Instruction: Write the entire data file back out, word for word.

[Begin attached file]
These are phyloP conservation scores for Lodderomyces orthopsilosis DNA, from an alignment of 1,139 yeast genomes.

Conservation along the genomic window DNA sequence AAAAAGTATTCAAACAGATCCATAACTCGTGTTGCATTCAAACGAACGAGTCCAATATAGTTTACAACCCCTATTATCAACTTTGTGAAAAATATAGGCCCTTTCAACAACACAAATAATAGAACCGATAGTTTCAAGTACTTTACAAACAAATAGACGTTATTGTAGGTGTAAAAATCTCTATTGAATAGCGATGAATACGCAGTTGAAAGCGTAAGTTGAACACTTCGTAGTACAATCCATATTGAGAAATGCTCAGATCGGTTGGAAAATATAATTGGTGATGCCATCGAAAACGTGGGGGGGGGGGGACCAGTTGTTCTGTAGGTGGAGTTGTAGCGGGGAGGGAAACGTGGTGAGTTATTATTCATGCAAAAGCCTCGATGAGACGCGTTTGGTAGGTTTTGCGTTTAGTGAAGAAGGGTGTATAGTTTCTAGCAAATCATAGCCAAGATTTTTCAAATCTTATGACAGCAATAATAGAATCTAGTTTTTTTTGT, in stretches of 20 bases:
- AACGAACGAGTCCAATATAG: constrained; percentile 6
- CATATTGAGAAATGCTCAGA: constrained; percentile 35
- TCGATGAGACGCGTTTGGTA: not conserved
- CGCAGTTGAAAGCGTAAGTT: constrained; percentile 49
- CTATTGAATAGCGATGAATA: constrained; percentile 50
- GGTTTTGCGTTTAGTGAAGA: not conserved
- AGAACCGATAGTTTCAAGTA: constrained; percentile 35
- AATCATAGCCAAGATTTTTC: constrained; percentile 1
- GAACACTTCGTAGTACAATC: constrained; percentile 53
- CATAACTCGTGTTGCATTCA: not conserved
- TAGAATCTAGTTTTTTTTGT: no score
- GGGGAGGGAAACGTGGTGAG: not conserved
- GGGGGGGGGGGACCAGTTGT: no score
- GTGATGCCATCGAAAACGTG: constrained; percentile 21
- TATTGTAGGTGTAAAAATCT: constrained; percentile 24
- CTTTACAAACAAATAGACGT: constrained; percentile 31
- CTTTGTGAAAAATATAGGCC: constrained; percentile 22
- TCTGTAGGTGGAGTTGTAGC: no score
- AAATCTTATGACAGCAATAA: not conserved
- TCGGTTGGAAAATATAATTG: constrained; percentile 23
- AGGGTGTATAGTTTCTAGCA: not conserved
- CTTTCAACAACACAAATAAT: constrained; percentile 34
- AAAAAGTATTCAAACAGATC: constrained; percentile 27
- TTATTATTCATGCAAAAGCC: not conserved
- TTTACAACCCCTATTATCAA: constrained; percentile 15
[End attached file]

These are phyloP conservation scores for Lodderomyces orthopsilosis DNA, from an alignment of 1,139 yeast genomes.

Conservation along the genomic window DNA sequence AAAAAGTATTCAAACAGATCCATAACTCGTGTTGCATTCAAACGAACGAGTCCAATATAGTTTACAACCCCTATTATCAACTTTGTGAAAAATATAGGCCCTTTCAACAACACAAATAATAGAACCGATAGTTTCAAGTACTTTACAAACAAATAGACGTTATTGTAGGTGTAAAAATCTCTATTGAATAGCGATGAATACGCAGTTGAAAGCGTAAGTTGAACACTTCGTAGTACAATCCATATTGAGAAATGCTCAGATCGGTTGGAAAATATAATTGGTGATGCCATCGAAAACGTGGGGGGGGGGGGACCAGTTGTTCTGTAGGTGGAGTTGTAGCGGGGAGGGAAACGTGGTGAGTTATTATTCATGCAAAAGCCTCGATGAGACGCGTTTGGTAGGTTTTGCGTTTAGTGAAGAAGGGTGTATAGTTTCTAGCAAATCATAGCCAAGATTTTTCAAATCTTATGACAGCAATAATAGAATCTAGTTTTTTTTGT, in stretches of 20 bases:
- AACGAACGAGTCCAATATAG: constrained; percentile 6
- CATATTGAGAAATGCTCAGA: constrained; percentile 35
- TCGATGAGACGCGTTTGGTA: not conserved
- CGCAGTTGAAAGCGTAAGTT: constrained; percentile 49
- CTATTGAATAGCGATGAATA: constrained; percentile 50
- GGTTTTGCGTTTAGTGAAGA: not conserved
- AGAACCGATAGTTTCAAGTA: constrained; percentile 35
- AATCATAGCCAAGATTTTTC: constrained; percentile 1
- GAACACTTCGTAGTACAATC: constrained; percentile 53
- CATAACTCGTGTTGCATTCA: not conserved
- TAGAATCTAGTTTTTTTTGT: no score
- GGGGAGGGAAACGTGGTGAG: not conserved
- GGGGGGGGGGGACCAGTTGT: no score
- GTGATGCCATCGAAAACGTG: constrained; percentile 21
- TATTGTAGGTGTAAAAATCT: constrained; percentile 24
- CTTTACAAACAAATAGACGT: constrained; percentile 31
- CTTTGTGAAAAATATAGGCC: constrained; percentile 22
- TCTGTAGGTGGAGTTGTAGC: no score
- AAATCTTATGACAGCAATAA: not conserved
- TCGGTTGGAAAATATAATTG: constrained; percentile 23
- AGGGTGTATAGTTTCTAGCA: not conserved
- CTTTCAACAACACAAATAAT: constrained; percentile 34
- AAAAAGTATTCAAACAGATC: constrained; percentile 27
- TTATTATTCATGCAAAAGCC: not conserved
- TTTACAACCCCTATTATCAA: constrained; percentile 15